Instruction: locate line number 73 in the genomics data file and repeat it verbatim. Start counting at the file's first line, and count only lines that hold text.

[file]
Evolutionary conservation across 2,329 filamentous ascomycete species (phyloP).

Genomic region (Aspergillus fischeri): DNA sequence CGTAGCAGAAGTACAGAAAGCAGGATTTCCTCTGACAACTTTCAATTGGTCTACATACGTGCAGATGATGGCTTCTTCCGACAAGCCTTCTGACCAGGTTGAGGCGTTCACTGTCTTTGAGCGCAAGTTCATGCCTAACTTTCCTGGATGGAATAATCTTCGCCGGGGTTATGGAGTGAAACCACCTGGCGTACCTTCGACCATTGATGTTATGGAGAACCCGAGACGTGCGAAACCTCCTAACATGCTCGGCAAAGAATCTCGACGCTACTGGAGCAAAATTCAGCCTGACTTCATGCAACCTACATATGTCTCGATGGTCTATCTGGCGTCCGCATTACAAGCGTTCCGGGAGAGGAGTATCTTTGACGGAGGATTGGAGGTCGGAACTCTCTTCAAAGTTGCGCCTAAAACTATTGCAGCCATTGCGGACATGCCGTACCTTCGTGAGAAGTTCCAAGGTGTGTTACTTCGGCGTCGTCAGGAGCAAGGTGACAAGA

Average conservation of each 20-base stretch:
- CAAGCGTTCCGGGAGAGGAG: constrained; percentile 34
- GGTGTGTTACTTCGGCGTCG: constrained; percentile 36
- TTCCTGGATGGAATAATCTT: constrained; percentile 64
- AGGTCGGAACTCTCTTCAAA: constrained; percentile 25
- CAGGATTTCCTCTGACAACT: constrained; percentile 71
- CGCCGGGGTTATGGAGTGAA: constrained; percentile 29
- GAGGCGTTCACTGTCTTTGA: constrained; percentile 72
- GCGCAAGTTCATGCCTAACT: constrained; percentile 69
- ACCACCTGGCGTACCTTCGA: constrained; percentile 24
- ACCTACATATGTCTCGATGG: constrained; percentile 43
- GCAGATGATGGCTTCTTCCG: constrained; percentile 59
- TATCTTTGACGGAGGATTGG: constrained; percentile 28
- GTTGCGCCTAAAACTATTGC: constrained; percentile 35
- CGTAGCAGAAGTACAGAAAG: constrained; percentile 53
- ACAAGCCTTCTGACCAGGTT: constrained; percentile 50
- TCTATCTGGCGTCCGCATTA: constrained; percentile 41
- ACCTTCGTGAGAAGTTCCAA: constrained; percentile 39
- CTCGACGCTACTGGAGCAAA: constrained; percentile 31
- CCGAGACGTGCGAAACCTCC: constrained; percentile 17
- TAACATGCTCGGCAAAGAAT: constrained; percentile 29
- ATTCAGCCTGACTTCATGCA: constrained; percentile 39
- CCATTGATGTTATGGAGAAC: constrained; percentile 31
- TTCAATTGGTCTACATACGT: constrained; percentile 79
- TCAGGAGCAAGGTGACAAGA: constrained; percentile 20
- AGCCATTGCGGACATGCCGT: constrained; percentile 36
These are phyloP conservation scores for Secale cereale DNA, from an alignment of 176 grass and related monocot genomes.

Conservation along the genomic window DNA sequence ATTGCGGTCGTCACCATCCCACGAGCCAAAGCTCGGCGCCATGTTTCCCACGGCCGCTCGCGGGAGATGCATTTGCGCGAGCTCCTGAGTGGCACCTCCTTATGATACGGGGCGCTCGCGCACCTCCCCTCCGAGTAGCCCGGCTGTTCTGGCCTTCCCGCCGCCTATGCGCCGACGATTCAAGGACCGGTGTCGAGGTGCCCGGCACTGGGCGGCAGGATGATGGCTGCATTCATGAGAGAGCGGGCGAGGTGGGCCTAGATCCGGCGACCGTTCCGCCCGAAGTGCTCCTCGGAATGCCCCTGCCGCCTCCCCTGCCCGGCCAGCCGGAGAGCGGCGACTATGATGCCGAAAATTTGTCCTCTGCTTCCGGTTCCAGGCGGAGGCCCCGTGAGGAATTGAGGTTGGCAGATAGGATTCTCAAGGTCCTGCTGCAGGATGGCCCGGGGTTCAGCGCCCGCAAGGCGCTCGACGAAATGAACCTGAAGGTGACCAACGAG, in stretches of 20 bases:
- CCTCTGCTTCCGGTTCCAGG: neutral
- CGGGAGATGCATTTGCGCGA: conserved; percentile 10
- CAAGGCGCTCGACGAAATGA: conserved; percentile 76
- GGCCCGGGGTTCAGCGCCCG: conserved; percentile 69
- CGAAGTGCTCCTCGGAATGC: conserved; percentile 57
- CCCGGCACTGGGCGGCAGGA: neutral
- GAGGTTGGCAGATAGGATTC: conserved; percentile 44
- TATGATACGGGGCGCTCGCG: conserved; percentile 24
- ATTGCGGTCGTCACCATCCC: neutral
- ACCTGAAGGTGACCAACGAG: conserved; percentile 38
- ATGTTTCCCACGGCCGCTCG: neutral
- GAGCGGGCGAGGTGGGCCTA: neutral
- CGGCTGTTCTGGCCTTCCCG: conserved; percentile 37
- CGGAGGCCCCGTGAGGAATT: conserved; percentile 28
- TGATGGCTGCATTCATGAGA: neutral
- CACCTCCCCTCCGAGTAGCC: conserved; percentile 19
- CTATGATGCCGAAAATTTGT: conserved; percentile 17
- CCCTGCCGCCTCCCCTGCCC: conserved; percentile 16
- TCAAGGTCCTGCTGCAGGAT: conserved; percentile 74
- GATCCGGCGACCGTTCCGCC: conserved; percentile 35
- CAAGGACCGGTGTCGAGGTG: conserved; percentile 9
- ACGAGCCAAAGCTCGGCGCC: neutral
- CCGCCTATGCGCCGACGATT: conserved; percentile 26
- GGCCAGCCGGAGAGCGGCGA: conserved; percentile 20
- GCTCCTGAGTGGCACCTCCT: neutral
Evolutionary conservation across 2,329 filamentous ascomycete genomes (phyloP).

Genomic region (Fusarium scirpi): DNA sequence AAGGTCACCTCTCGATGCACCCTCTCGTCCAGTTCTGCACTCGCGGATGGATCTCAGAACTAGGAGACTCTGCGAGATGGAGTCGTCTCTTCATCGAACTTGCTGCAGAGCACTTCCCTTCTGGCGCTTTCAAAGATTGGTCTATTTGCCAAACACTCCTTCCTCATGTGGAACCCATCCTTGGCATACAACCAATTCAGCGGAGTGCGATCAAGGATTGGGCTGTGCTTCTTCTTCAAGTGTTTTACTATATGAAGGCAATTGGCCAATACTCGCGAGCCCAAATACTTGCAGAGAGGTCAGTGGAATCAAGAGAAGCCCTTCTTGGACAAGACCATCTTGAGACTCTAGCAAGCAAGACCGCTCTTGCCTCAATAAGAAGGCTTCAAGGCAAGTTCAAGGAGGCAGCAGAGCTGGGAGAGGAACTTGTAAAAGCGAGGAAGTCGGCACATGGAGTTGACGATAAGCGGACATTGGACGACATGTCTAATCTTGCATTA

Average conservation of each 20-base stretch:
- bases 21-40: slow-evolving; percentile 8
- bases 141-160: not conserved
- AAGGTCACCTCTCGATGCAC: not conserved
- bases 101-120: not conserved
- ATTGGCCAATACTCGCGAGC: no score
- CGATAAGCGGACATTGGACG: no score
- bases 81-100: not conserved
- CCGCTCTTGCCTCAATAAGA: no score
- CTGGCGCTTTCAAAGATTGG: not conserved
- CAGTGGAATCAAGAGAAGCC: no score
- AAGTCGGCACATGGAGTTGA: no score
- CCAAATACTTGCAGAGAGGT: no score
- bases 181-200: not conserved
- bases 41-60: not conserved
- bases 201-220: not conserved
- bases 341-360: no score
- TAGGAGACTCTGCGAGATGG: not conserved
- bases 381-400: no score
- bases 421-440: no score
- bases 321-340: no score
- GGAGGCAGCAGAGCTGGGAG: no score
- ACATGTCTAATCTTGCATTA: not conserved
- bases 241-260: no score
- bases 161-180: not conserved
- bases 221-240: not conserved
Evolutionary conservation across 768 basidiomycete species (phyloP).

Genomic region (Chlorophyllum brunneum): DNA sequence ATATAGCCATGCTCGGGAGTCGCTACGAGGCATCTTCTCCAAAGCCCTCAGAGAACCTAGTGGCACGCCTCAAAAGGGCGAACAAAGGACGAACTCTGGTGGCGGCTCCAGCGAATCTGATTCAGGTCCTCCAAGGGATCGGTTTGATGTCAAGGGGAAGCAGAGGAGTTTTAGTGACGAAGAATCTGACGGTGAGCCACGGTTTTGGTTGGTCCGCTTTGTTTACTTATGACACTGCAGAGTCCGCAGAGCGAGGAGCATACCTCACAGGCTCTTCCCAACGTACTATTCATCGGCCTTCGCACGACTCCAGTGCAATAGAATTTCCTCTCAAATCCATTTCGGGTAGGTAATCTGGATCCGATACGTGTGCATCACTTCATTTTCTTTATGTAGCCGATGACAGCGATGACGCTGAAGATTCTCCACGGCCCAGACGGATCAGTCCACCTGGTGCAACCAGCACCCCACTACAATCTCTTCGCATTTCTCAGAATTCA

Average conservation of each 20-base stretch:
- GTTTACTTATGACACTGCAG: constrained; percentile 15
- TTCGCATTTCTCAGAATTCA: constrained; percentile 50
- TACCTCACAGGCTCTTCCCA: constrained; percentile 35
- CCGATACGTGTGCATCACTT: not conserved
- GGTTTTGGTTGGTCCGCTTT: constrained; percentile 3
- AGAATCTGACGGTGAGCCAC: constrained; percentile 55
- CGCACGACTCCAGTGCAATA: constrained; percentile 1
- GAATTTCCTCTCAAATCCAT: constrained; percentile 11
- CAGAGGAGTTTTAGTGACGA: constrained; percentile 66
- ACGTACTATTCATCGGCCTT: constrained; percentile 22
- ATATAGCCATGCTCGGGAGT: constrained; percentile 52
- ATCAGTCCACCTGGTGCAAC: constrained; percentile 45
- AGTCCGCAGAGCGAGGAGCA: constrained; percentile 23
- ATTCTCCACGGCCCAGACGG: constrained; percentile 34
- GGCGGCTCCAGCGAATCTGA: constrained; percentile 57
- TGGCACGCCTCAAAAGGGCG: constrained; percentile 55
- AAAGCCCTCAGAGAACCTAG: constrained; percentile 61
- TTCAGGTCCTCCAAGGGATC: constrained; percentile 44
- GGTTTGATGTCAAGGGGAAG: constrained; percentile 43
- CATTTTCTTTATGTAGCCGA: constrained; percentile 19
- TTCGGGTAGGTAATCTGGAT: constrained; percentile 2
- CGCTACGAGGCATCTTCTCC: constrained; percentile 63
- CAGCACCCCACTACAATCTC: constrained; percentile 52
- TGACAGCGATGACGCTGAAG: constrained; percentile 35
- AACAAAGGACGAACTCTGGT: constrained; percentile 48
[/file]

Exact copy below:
- bases 201-220: not conserved